A Few Tips About Severance Pay and the Standard Severance Package
The current job market and economic climate has many employees skimming theirs policy and procedures manuals to find out about severance pay and the standard severance package their company offers. Severance pay is compensation paid to an employee upon separation from the company, usually due to company downsizing. Severance pay is not paid to employees who are fired for poor performance or improper conduct. Under the Worker Adjustment and Retraining Notification Act (WARN), or similar state laws, companies may be required to give employees at least 60 days’ notice of pending layoffs.
The amount of severance pay is determined by the employer. A standard severance package is paid out in a lump sum or over a number of weeks based on the employee’s length of service. For example, a company may one or two week’s pay for each year of service. The severance package may also include extended life, disability or health coverage (such as COBRA) that is paid fully or partially by the employer for a specified period of time. Unused sick and vacation time may also be paid to the employee when laid off but are not usually as part of a severance package.
Nowadays employees are required to sign a separation or severance agreement as a condition of receiving severance pay. This document may be included in new hire documentation that employees are required to sign during their orientation. This agreement pretty much states that the employee agrees not to sue the company should information regarding their separation from the company come to light after the fact. Employees are given the option to consult an attorney prior to signing such an agreement, since they are basically being asked to sign away some of their legal rights in exchange for their severance pay. When employers do this, it puts the employee in a position to negotiate a larger severance package. This is a risky move for the employee because refusing to sign the agreement is a refusal of the initial severance offer. The employee could end up with a much smaller severance or none at all if the company is in no mood to play hardball.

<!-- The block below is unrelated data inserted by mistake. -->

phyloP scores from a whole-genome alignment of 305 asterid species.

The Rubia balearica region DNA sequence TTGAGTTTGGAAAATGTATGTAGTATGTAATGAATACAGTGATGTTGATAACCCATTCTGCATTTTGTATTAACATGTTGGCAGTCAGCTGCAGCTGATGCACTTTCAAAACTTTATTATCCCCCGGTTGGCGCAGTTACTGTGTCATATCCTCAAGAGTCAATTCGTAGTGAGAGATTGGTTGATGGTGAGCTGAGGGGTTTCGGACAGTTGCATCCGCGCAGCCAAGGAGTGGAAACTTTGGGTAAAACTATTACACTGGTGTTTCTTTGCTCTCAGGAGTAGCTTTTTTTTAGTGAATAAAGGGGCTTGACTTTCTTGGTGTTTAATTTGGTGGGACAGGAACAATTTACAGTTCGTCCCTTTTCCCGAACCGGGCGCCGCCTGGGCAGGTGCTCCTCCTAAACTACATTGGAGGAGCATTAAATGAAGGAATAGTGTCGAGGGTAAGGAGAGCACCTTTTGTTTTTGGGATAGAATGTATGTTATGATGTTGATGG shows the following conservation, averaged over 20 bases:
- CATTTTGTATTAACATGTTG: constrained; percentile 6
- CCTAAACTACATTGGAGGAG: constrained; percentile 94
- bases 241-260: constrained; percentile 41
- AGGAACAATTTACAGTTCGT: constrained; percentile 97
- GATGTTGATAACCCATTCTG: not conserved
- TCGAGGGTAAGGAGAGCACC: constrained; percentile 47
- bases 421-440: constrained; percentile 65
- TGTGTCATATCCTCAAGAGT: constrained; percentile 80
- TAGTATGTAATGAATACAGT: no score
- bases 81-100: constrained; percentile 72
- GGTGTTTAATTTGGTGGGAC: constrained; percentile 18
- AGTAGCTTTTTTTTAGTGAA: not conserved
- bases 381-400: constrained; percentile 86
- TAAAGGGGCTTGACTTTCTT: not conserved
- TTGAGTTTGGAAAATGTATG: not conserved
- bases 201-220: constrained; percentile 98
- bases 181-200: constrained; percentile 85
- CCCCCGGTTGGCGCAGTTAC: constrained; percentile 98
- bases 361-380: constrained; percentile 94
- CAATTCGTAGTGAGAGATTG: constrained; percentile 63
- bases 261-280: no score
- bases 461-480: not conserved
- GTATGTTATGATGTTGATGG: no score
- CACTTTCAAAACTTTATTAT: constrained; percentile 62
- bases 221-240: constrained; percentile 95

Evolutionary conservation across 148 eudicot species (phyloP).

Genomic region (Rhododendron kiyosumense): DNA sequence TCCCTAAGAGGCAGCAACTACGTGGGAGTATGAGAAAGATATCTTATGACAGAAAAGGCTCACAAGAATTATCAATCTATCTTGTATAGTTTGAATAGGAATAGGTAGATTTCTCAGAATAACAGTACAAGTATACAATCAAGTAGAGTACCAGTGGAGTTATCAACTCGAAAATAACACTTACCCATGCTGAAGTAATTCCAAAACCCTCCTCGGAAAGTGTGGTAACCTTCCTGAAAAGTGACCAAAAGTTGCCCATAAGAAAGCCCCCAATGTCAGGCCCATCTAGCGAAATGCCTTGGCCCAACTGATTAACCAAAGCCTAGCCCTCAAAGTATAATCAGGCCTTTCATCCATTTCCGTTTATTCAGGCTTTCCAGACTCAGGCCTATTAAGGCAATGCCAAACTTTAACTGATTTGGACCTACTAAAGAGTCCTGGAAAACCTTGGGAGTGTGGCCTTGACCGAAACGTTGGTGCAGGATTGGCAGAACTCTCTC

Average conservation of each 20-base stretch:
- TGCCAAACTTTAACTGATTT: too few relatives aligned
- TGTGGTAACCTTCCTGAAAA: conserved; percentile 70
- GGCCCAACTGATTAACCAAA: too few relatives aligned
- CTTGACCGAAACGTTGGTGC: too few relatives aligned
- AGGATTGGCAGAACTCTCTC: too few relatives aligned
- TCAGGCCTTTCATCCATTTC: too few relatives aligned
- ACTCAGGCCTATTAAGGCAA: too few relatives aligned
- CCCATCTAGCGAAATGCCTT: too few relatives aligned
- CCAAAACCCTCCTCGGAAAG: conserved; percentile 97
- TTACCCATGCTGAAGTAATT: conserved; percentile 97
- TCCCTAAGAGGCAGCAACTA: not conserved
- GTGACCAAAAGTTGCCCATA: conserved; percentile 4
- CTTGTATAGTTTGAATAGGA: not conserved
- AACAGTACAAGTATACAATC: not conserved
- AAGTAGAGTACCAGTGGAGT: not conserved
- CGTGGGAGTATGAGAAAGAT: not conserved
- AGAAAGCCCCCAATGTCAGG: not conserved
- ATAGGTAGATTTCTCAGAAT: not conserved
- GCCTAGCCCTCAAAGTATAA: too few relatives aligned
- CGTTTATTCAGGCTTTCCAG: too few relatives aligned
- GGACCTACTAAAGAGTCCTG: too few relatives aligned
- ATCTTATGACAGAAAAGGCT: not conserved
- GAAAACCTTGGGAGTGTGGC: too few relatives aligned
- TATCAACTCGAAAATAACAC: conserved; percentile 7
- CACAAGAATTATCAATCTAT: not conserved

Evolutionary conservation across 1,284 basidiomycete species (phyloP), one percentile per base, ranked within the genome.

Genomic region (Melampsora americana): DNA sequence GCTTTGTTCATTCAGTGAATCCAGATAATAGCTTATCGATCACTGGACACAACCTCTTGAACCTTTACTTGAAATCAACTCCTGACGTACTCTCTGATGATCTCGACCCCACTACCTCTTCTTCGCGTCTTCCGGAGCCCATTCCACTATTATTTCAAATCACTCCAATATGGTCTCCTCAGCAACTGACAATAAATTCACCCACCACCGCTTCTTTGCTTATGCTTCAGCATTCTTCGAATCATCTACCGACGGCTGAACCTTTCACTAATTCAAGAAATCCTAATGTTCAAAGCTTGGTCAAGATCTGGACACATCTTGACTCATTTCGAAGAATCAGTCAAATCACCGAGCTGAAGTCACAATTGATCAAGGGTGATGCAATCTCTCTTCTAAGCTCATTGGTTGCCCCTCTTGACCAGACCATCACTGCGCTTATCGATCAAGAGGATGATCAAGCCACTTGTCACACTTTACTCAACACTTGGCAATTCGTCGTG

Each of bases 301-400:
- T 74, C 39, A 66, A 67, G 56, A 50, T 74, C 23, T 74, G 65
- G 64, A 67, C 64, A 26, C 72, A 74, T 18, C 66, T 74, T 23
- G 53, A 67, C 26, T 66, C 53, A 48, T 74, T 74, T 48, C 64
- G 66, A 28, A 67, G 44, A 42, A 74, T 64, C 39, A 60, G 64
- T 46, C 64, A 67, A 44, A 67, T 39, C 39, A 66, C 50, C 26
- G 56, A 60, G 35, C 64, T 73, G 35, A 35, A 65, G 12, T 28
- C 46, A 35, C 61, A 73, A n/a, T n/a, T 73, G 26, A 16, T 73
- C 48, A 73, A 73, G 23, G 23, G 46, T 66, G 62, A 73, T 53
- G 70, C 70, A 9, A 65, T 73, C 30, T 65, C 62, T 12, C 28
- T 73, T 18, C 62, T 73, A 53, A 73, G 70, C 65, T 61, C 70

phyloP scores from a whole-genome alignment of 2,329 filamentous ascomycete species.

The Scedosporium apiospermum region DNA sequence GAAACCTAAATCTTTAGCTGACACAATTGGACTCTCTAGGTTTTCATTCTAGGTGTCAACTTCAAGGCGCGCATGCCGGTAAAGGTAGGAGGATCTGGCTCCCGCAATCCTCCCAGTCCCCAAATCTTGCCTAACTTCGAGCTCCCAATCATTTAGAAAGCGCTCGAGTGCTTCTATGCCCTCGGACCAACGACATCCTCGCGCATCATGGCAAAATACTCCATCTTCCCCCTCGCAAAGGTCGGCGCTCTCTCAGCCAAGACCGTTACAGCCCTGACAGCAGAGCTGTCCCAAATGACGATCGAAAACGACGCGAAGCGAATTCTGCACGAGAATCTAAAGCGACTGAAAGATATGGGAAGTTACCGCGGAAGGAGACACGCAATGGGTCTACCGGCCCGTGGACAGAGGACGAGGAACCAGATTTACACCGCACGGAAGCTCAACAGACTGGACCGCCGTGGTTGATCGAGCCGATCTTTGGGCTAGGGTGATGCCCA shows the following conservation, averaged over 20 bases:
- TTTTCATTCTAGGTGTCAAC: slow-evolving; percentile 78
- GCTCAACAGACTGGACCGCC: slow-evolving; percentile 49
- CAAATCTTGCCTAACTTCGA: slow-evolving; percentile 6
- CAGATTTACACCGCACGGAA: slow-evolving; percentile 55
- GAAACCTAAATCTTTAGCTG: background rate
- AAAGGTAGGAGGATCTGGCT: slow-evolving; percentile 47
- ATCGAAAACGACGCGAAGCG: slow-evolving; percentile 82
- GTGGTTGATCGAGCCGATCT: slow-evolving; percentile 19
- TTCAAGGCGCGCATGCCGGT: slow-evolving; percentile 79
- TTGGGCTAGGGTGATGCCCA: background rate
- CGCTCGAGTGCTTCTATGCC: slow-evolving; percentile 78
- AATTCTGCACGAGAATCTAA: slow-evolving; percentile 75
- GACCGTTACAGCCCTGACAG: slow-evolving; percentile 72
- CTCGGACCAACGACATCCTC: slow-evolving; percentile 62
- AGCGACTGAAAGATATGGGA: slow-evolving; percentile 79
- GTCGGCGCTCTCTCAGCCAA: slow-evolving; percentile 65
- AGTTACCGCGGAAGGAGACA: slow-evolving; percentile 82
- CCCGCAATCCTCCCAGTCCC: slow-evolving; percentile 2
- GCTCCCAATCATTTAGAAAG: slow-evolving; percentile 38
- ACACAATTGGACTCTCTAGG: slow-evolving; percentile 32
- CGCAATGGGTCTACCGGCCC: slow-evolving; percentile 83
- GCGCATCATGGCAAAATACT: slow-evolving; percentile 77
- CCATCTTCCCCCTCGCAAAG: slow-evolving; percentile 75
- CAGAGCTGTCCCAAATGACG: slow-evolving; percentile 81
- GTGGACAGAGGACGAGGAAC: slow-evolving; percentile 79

According to the Fair Labor Standards Act (FLSA), an employer is not legally required to pay a standard severance package and can elect to deny severance at their discretion. Usually the only recourse for an employee denied severance pay is to seek an attorney. This gives the employee an advantage because not only can an attorney help them present a solid case, companies would rather avoid a potential lawsuit that could drag their professional character through the mud. Employees should be sure that an attorney can win their case and win a settlement substantial enough to cover legal fees.